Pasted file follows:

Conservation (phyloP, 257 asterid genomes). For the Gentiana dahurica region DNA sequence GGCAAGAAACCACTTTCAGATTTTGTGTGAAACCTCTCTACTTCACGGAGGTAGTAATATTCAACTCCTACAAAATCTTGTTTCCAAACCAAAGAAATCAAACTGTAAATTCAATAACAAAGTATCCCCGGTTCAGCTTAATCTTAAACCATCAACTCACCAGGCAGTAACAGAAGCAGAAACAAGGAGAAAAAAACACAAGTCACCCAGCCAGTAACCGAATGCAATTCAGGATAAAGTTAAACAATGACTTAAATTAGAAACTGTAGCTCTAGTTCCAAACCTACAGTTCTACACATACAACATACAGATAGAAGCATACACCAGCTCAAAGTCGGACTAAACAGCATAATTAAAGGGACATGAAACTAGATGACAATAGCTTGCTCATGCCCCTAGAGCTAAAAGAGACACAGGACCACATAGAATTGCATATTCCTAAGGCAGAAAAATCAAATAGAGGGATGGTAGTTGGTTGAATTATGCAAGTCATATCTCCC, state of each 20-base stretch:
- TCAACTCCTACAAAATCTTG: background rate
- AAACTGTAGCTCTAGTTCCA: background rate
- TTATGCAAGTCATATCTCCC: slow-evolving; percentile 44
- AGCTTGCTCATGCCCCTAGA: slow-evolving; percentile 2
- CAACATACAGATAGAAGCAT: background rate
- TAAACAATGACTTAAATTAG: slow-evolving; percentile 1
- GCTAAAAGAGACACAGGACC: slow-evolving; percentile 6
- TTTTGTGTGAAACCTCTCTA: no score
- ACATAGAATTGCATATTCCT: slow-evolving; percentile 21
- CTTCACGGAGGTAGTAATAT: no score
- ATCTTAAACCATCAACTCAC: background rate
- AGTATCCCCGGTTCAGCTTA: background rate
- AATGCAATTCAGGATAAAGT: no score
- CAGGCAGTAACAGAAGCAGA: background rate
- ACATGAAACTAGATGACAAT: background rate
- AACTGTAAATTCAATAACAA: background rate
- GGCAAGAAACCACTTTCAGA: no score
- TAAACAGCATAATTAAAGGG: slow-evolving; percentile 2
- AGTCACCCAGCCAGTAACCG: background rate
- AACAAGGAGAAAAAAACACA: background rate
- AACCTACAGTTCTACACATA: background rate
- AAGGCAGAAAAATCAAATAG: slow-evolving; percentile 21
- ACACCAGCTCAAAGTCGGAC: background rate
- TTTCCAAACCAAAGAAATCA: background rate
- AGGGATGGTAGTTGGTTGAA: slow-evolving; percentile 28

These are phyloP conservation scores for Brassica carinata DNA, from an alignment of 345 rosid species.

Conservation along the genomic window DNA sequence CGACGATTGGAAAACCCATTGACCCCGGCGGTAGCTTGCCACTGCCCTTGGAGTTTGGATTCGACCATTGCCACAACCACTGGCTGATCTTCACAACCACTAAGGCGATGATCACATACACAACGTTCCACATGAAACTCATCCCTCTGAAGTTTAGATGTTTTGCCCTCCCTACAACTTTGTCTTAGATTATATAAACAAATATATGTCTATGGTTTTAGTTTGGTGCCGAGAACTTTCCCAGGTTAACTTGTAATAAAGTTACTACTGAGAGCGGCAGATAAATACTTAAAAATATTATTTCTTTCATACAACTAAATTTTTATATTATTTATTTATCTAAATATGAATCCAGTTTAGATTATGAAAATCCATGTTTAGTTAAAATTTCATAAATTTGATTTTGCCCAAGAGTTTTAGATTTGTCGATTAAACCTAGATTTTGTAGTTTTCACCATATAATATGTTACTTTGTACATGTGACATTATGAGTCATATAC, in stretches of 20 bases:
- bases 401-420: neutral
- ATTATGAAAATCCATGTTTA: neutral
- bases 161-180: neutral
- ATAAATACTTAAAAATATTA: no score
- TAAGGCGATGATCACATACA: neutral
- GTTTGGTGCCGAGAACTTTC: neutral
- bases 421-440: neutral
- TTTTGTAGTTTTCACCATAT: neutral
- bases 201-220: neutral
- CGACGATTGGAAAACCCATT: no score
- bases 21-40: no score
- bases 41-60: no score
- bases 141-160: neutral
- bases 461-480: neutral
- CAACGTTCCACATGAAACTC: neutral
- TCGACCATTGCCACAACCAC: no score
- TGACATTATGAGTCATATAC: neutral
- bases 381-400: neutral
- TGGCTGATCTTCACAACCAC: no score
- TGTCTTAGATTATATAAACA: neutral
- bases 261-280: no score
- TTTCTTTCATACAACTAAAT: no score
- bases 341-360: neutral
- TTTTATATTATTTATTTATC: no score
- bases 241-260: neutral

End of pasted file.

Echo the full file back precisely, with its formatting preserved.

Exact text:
Conservation (phyloP, 257 asterid genomes). For the Gentiana dahurica region DNA sequence GGCAAGAAACCACTTTCAGATTTTGTGTGAAACCTCTCTACTTCACGGAGGTAGTAATATTCAACTCCTACAAAATCTTGTTTCCAAACCAAAGAAATCAAACTGTAAATTCAATAACAAAGTATCCCCGGTTCAGCTTAATCTTAAACCATCAACTCACCAGGCAGTAACAGAAGCAGAAACAAGGAGAAAAAAACACAAGTCACCCAGCCAGTAACCGAATGCAATTCAGGATAAAGTTAAACAATGACTTAAATTAGAAACTGTAGCTCTAGTTCCAAACCTACAGTTCTACACATACAACATACAGATAGAAGCATACACCAGCTCAAAGTCGGACTAAACAGCATAATTAAAGGGACATGAAACTAGATGACAATAGCTTGCTCATGCCCCTAGAGCTAAAAGAGACACAGGACCACATAGAATTGCATATTCCTAAGGCAGAAAAATCAAATAGAGGGATGGTAGTTGGTTGAATTATGCAAGTCATATCTCCC, state of each 20-base stretch:
- TCAACTCCTACAAAATCTTG: background rate
- AAACTGTAGCTCTAGTTCCA: background rate
- TTATGCAAGTCATATCTCCC: slow-evolving; percentile 44
- AGCTTGCTCATGCCCCTAGA: slow-evolving; percentile 2
- CAACATACAGATAGAAGCAT: background rate
- TAAACAATGACTTAAATTAG: slow-evolving; percentile 1
- GCTAAAAGAGACACAGGACC: slow-evolving; percentile 6
- TTTTGTGTGAAACCTCTCTA: no score
- ACATAGAATTGCATATTCCT: slow-evolving; percentile 21
- CTTCACGGAGGTAGTAATAT: no score
- ATCTTAAACCATCAACTCAC: background rate
- AGTATCCCCGGTTCAGCTTA: background rate
- AATGCAATTCAGGATAAAGT: no score
- CAGGCAGTAACAGAAGCAGA: background rate
- ACATGAAACTAGATGACAAT: background rate
- AACTGTAAATTCAATAACAA: background rate
- GGCAAGAAACCACTTTCAGA: no score
- TAAACAGCATAATTAAAGGG: slow-evolving; percentile 2
- AGTCACCCAGCCAGTAACCG: background rate
- AACAAGGAGAAAAAAACACA: background rate
- AACCTACAGTTCTACACATA: background rate
- AAGGCAGAAAAATCAAATAG: slow-evolving; percentile 21
- ACACCAGCTCAAAGTCGGAC: background rate
- TTTCCAAACCAAAGAAATCA: background rate
- AGGGATGGTAGTTGGTTGAA: slow-evolving; percentile 28

These are phyloP conservation scores for Brassica carinata DNA, from an alignment of 345 rosid species.

Conservation along the genomic window DNA sequence CGACGATTGGAAAACCCATTGACCCCGGCGGTAGCTTGCCACTGCCCTTGGAGTTTGGATTCGACCATTGCCACAACCACTGGCTGATCTTCACAACCACTAAGGCGATGATCACATACACAACGTTCCACATGAAACTCATCCCTCTGAAGTTTAGATGTTTTGCCCTCCCTACAACTTTGTCTTAGATTATATAAACAAATATATGTCTATGGTTTTAGTTTGGTGCCGAGAACTTTCCCAGGTTAACTTGTAATAAAGTTACTACTGAGAGCGGCAGATAAATACTTAAAAATATTATTTCTTTCATACAACTAAATTTTTATATTATTTATTTATCTAAATATGAATCCAGTTTAGATTATGAAAATCCATGTTTAGTTAAAATTTCATAAATTTGATTTTGCCCAAGAGTTTTAGATTTGTCGATTAAACCTAGATTTTGTAGTTTTCACCATATAATATGTTACTTTGTACATGTGACATTATGAGTCATATAC, in stretches of 20 bases:
- bases 401-420: neutral
- ATTATGAAAATCCATGTTTA: neutral
- bases 161-180: neutral
- ATAAATACTTAAAAATATTA: no score
- TAAGGCGATGATCACATACA: neutral
- GTTTGGTGCCGAGAACTTTC: neutral
- bases 421-440: neutral
- TTTTGTAGTTTTCACCATAT: neutral
- bases 201-220: neutral
- CGACGATTGGAAAACCCATT: no score
- bases 21-40: no score
- bases 41-60: no score
- bases 141-160: neutral
- bases 461-480: neutral
- CAACGTTCCACATGAAACTC: neutral
- TCGACCATTGCCACAACCAC: no score
- TGACATTATGAGTCATATAC: neutral
- bases 381-400: neutral
- TGGCTGATCTTCACAACCAC: no score
- TGTCTTAGATTATATAAACA: neutral
- bases 261-280: no score
- TTTCTTTCATACAACTAAAT: no score
- bases 341-360: neutral
- TTTTATATTATTTATTTATC: no score
- bases 241-260: neutral